No doubt the pace of modern life has changed, but I don't see that market cycles have gotten shorter. It may appear that they have when you watch CNBC, but if you take the bird's eye view, we've had 10 years where the Dow has gone nowhere as it sorted out the irrational exuberance of the '90s. I also suspect that by trying to shorten the market cycle policy makers have only delayed the inevitable. This is going to be a nasty recesion, imo, partly because they got us out of the last recession with such low interest rates. They're going to try it again with even lower interest rates and higher deficit spending. Eventually we're going to have to take our medicine. .... Look at something unrelated to markets -- the war on terror. We wanted it to be done right away, but even with the faster pace of life today, it's going to take generations to sort out, same as the Cold War.
You both raise provocative issues and I share your interest. I think it's fair to say that computers have revolutionized the world to the extent that many things happen quicker. As such, it's an interesting point that market cycles may be shorter. Why not? On the other hand, the length of a cycle may be disengaged from its severity and although bull and bear markets could be shorter, they could also be far more volatile.
My overarching concern, which I tried to note in the Forbes panel, was a fear that the U.S. is losing its edge in innovation. We invented the car, the airplane, the television, the computer, and so many other significant products and intellectual property. We also once manufactured those creations and sold them to the world. In recent years, the manufacturing of our ideas seems to have gone offshore. My fear is whether we will also see a similar migration of the power of ideas.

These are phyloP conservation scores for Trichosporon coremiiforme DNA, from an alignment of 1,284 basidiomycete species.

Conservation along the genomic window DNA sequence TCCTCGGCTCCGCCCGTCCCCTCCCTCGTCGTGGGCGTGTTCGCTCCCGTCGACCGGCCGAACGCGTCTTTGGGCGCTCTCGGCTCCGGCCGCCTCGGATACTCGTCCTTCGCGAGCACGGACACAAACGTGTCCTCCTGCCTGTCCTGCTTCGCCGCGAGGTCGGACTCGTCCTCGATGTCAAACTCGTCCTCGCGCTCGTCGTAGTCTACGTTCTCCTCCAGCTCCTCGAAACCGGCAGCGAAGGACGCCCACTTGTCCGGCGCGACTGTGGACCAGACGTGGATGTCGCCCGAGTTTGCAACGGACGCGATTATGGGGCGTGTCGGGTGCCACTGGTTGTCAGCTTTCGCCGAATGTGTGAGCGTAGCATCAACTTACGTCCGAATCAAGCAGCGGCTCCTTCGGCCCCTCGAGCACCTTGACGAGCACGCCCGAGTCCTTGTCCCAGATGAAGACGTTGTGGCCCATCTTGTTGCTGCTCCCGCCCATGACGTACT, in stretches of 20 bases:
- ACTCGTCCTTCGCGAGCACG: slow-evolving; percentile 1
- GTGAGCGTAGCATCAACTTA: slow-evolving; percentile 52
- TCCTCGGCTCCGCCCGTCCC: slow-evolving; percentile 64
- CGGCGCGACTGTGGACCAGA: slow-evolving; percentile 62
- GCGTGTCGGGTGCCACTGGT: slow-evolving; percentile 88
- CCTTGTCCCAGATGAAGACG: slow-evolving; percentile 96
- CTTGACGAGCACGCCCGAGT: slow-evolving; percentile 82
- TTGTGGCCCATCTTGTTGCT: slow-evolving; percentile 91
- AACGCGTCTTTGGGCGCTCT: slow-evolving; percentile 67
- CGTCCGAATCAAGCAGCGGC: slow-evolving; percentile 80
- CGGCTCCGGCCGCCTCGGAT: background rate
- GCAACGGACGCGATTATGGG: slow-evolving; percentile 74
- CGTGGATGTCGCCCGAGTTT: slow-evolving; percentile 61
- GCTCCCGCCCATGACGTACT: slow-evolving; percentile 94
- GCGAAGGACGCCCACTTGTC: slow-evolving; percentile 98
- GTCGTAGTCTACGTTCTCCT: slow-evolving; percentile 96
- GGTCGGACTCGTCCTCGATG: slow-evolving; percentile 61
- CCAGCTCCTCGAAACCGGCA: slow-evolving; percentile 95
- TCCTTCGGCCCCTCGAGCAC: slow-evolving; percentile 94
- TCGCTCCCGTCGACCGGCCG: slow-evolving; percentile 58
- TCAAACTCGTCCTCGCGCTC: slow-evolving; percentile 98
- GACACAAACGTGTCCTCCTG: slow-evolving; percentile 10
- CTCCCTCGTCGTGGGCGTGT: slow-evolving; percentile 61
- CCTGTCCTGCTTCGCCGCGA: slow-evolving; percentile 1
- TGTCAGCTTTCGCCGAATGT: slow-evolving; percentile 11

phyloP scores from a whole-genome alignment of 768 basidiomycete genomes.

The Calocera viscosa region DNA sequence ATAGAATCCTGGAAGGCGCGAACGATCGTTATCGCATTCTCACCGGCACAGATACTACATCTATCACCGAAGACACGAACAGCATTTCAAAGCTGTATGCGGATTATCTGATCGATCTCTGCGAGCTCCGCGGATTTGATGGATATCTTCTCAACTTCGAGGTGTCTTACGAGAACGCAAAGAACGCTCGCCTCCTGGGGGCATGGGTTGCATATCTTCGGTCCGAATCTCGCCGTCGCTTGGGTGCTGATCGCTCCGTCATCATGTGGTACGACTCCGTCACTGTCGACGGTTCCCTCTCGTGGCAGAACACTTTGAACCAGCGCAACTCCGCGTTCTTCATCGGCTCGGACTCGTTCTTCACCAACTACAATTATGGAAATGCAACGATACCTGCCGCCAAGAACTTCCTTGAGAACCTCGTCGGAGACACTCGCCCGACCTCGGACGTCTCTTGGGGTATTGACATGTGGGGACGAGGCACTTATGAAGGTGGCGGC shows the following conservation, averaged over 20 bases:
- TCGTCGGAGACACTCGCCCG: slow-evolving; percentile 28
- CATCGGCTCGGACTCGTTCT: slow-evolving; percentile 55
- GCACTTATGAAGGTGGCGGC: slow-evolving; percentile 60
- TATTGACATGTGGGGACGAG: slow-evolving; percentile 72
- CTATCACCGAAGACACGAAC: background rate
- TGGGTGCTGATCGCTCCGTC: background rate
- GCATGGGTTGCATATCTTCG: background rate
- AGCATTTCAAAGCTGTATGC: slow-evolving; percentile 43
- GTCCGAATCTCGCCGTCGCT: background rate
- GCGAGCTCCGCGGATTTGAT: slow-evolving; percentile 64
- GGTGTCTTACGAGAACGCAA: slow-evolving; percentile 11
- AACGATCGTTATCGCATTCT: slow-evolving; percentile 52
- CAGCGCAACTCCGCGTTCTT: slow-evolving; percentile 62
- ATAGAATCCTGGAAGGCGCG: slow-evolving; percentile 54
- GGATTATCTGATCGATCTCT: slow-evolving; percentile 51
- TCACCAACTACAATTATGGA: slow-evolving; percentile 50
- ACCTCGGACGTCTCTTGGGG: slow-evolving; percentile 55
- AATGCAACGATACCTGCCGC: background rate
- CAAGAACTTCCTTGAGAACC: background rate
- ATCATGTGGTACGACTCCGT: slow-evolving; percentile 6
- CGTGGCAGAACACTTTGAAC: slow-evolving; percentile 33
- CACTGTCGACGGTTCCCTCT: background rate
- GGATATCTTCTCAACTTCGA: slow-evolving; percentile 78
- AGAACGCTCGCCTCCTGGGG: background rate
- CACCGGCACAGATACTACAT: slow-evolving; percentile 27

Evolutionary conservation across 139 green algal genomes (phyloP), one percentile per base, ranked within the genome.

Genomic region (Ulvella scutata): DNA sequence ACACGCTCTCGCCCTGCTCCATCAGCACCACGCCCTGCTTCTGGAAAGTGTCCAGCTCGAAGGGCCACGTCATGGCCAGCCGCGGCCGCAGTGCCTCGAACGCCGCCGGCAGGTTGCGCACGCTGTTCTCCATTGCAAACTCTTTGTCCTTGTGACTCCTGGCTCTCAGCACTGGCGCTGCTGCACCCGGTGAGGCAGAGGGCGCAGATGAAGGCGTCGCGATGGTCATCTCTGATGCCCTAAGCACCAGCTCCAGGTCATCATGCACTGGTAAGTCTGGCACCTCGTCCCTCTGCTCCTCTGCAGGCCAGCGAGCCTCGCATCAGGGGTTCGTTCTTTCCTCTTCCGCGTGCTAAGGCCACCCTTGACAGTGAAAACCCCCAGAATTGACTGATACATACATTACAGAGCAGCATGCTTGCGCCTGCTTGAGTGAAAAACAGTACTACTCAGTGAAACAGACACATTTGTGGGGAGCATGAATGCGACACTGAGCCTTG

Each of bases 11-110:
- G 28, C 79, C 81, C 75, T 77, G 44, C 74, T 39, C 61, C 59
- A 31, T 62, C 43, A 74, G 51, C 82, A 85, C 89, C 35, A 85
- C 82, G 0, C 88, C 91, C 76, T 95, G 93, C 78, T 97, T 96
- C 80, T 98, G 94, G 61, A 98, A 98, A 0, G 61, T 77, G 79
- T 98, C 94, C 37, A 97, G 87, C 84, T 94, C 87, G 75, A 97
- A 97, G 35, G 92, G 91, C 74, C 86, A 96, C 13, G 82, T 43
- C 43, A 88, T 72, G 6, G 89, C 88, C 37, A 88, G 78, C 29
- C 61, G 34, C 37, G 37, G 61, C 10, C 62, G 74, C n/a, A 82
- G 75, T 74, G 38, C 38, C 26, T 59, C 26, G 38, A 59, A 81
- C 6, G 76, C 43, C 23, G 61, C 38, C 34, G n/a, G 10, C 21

Bear markets were often rescued by innovative products--be that junk bonds, high tech, dotcoms, subprime, etc.-- but those products also paved the way for the market's destruction. It's an odd symbiosis where you need to create an alternative to rescue you from the excess created by a prior alternative created to rescue you from the excess created by a prior alternative...Still, that's often what market cycles are about. However, things seem so truly devastated now, folks so disheartened, and our IB/venture capital sectors so destroyed, that you just have to wonder whether this is the time that for all the pulling on the cord, the motor just won't turn over. I hope that's not the case. But sometimes things just break beyond repair.